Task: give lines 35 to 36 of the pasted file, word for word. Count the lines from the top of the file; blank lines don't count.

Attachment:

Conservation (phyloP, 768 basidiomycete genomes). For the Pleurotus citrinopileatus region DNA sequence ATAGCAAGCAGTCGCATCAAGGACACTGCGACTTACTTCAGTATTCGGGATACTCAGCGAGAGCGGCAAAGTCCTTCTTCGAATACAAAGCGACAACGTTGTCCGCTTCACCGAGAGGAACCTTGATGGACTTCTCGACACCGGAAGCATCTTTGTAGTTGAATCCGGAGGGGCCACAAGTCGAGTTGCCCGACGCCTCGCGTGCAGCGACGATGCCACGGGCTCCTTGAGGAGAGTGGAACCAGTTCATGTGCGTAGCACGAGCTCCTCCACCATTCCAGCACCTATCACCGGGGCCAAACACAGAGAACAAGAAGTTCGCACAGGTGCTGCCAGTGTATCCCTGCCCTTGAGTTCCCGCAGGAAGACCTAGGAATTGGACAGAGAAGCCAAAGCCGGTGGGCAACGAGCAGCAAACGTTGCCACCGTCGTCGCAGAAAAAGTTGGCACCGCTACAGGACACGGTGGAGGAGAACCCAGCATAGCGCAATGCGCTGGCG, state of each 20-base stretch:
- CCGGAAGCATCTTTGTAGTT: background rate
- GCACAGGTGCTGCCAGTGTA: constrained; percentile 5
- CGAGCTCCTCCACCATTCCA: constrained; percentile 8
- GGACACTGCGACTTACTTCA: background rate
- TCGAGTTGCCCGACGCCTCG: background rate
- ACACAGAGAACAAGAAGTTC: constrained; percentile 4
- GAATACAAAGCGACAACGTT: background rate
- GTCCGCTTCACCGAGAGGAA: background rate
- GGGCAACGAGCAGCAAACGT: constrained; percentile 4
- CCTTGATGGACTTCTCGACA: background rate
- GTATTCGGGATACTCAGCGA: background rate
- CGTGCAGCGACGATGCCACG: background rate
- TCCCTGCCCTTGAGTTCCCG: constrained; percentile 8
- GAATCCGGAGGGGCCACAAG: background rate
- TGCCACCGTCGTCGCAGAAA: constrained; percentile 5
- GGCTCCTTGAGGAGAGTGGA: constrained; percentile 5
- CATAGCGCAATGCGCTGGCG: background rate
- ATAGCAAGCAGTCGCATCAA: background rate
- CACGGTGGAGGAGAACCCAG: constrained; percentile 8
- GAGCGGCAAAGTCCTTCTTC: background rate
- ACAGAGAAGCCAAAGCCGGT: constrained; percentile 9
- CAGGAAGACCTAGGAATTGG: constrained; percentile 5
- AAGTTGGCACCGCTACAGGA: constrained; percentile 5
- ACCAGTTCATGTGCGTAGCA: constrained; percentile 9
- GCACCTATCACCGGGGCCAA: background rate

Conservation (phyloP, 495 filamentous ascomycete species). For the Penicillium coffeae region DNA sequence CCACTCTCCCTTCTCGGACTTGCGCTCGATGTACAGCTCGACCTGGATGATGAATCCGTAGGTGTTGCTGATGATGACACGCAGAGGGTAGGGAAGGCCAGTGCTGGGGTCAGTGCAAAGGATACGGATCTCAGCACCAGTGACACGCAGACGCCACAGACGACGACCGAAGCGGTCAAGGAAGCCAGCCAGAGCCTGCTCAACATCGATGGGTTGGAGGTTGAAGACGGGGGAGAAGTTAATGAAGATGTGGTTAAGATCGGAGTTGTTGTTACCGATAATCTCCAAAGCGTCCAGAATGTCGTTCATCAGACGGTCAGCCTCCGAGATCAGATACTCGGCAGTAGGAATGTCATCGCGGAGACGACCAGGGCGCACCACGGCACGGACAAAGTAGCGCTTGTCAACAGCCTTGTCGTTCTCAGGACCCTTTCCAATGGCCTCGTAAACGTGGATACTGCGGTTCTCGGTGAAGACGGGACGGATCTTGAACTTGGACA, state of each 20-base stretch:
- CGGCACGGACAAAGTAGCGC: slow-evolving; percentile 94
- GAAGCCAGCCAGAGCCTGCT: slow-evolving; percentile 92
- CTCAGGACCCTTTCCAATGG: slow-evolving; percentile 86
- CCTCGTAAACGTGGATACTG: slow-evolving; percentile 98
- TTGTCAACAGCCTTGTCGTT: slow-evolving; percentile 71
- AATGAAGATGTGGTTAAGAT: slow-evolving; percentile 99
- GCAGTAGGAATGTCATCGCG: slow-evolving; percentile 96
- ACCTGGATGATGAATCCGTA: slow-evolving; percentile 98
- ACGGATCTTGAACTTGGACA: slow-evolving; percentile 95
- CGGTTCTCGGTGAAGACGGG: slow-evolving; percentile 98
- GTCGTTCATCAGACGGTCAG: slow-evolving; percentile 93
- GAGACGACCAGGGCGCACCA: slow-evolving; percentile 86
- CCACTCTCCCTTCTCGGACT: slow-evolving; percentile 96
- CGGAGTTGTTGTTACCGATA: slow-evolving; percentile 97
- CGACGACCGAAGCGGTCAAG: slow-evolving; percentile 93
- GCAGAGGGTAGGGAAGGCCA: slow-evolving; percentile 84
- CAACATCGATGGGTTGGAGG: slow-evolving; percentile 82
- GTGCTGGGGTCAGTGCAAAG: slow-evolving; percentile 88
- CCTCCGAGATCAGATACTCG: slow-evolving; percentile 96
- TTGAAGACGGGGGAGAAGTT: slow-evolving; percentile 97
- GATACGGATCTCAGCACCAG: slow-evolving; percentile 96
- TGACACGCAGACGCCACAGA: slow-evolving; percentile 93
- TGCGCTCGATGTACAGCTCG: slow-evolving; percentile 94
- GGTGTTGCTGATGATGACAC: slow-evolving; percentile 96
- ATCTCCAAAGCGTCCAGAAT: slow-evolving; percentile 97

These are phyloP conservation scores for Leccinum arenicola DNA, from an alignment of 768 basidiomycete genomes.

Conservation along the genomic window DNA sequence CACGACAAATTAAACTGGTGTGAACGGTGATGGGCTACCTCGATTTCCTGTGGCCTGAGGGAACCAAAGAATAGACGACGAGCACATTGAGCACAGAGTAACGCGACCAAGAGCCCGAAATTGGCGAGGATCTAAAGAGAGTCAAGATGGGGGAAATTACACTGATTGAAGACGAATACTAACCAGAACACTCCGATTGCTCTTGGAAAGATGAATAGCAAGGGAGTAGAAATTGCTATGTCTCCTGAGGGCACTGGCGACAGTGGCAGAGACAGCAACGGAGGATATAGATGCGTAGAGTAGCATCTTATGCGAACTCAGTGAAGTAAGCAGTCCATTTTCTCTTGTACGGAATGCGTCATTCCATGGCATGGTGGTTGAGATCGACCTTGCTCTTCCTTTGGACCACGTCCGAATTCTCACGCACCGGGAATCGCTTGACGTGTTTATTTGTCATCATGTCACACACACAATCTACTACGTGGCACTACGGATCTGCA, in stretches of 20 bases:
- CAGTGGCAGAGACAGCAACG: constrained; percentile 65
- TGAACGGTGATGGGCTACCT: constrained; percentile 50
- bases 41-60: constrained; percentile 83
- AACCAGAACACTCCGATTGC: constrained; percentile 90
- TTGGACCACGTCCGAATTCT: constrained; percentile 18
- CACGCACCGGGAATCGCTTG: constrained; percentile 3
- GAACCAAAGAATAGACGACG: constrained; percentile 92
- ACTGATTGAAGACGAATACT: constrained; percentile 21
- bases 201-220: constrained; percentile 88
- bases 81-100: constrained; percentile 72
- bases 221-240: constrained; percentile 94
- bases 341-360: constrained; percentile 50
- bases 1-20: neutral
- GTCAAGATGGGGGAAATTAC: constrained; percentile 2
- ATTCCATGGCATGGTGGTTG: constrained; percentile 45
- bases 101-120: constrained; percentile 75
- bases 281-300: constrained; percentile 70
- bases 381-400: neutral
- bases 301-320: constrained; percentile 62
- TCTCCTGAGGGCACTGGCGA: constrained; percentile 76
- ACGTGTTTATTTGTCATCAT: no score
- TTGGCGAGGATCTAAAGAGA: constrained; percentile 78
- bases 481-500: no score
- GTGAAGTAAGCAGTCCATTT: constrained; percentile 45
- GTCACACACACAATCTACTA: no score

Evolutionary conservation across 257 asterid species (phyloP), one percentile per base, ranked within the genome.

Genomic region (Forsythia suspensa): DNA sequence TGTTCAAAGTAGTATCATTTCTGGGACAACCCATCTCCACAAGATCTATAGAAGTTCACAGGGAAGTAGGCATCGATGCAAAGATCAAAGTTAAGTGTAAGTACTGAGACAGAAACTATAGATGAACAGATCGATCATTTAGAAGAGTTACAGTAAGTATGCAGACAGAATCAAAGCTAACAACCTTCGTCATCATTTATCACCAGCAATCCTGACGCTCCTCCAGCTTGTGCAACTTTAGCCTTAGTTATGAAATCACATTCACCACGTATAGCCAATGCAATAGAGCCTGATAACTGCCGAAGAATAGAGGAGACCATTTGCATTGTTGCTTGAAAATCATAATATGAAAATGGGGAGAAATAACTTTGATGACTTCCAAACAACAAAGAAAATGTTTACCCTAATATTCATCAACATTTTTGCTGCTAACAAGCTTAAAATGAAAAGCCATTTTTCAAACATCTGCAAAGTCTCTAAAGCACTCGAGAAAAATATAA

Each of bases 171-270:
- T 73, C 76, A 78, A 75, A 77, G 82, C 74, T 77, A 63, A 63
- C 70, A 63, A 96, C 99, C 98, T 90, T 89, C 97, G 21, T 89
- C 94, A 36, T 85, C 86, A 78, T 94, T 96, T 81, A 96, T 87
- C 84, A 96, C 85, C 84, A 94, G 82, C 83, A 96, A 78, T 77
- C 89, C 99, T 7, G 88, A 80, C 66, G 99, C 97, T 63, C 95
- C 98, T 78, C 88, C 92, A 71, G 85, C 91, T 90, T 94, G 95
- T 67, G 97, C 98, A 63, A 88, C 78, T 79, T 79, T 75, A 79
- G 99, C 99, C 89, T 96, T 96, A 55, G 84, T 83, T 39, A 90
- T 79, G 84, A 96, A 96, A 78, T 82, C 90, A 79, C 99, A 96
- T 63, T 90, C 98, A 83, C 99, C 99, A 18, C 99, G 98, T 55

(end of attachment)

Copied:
- ACCTGGATGATGAATCCGTA: slow-evolving; percentile 98
- ACGGATCTTGAACTTGGACA: slow-evolving; percentile 95